The Cherokee Fire and Rescue confirmed 6.3 inches of rain over the weekend, but they also stated that the total amountof rain was anywhere from six to eight inches.
Tornado warnings and thunderstorms warnings were both issued on Friday and Saturday evenings. All of this heavy rain was on top of another heavy storm system that occurred last Wednesday and saturated the ground even more than the past couple of weeks of rain.
This saturation made the perfect scenario for flooding. Area creeks and tributaries busted out of their banks and poured into the Little Sioux River in the early hours on Sunday.
Between the hours of 8 p.m. and 9 a.m. the Little Sioux River crested at a record-high 27.3 feet. In the flood of 1993, the Little Sioux River reached 27.2 feet, according to Richard Boothby, Co-Chair of the Little Sioux Flood Committee.
Boothby also believed that the total amount of rain received from just this weekend ranged somewhere between six to eight inches.
Many area residents woke up to wet basements and begin the daunting task of cleaning their homes, but as of Monday the ground was so saturated that water still kept entering homes. The American Red Cross has been responding to the flood in Cherokee since early Sunday morning.
The Red Cross has provided flood clean up kits, water, bug spray, and information to residents affected by the flooding. The Red Cross is set up at the Cherokee Fire Station to hand out clean up kits and information. If further assistance is needed call 800-340-4081.
Cherokee Police Chief Steve Schuck remarked how he had to use a canoe on Sunday to check on residents and their pets that were under siege by the high water on Roosevelt Street near the corner of Roosevelt and Main Street. Schuck also reported on the efforts conducted by several local residents to help pull out semi trucks and trailers from the overnight parking lot located across the street from Norm's Body Shop on East Main Street near the river.
City work crews have been working nonstop in pumping out some of the pressure that comes with floodwaters. All city lift stations are working but due to the high amount of water, the city has been pumping out water from the area around Euclid Avenue and Cedar Street, along with the city lagoons.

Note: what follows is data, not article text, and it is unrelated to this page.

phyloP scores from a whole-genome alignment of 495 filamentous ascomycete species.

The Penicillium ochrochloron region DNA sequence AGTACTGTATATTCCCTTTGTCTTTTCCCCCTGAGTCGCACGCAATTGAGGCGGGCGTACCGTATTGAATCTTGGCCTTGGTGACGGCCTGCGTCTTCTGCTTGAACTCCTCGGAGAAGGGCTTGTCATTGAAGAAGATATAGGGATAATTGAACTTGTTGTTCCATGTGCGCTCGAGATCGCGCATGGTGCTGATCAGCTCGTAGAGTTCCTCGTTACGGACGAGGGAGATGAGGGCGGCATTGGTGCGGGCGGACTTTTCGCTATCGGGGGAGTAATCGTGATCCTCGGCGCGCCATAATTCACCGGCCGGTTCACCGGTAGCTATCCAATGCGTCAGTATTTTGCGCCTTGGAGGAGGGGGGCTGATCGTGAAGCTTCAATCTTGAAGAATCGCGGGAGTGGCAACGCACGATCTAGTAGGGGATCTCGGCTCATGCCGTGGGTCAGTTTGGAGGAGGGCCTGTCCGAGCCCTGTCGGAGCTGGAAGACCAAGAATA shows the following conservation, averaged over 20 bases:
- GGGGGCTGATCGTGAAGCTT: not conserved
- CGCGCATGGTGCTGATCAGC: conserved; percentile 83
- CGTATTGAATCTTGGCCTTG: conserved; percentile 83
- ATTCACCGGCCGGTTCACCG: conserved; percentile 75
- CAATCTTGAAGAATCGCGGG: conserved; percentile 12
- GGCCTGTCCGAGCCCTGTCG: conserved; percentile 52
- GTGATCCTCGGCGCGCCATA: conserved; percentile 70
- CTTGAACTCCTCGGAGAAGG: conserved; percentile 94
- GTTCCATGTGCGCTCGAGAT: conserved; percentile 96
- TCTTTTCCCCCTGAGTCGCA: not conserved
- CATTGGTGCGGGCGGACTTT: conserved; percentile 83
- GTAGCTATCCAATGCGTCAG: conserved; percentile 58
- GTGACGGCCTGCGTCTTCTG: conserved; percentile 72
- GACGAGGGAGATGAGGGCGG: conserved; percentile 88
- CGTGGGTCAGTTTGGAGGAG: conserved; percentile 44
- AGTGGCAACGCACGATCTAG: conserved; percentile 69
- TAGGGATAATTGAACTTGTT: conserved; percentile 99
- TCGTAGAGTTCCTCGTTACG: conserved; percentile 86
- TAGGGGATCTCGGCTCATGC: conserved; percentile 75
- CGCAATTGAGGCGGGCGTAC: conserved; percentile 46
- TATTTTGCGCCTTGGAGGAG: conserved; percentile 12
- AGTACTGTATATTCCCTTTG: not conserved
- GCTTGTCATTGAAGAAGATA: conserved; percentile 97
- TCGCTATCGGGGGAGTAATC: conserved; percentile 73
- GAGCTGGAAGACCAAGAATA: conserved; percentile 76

Cherokee City Administrator Don Eikmeier said, "I can't speak highly enough of the efforts of our city workers and police department and local efforts of our citizens during this time."
Eikmeier also commended the efforts of Cherokee Street Superintendent Jim Agnitsch and Cherokee City Park Superintendent Duane Mummert for their efforts in evacuating campers at Koser Spring Lake Park at approximately 2:30 a.m. on Sunday.
The Cherokee County Conservation Department also had to evacuate 20 to 30 campers at Silver Sioux Campground during the early hours on Sunday.
Cherokee County Conservation Director Ginger Walker stated that the Cherokee County Sheriff Department was keeping an eye on the weather front and she received a call at 1 a.m. Sunday morning to advise the campers to evacuate. Walker stated it was quite an evening. She and Cherokee County Conservation Assistant Chad Brown headed to Silver Sioux and upon arriving a downed tree impeded efforts to reach the park. Brown then made short work of removing the obstacle by use of a chainsaw.
The Cherokee County Sheriff Department also alerted the Quimby Fire Department. Walker stated that Neal Rupp and his crew did a heck of a job mobilizing the rescue efforts. They quickly notified the campers of the rising water and were also able to get the campers vehicles and RVs to higher ground so no damage was done to the guests of the county. Walker and Brown subsequently closed Martin's Access and Rainey Knob campgrounds to prevent anyone going into them until it is safer.
Campers who were local residents were brought home while other campers were invited to spend the rest of the night on emergency cots at the Quimby Fire Department. As of Monday afternoon the Conservation Department worked with nearby landowners by Silver Sioux to continue the efforts getting the RVs and vehicles out of Silver Sioux on Monday evening.
Once again the high water racing down the Little Sioux River caused water to creep over the top of U.S. Hwy. 59 and forced the closer of that major roadway like it did during the flood that happened this spring. This marks the second time this year that Hwy. 59 was closed due to floodwaters.
The Iowa Hwy. 3 bypass was also closed until midday on Monday, forcing any on the south side of Cherokee to travel all the way to Larrabee, 8 miles north of Cherokee, or Quimby, 8 miles southwest of Cherokee, just to get to downtown or the north side of town.
Many County bridges were damaged by the storm. Cherokee County Engineer Dave Shanahan confirmed at least six bridges within the county were affected by the flooding. Many had the dirt washed out under the approaches and are not safe to travel. All are blocked off to traffic.
Shanahan also stated that every place water could go over the roads, it did. There was so much water coming all at once that the Secondary Roads department ran out of Road Closed signs.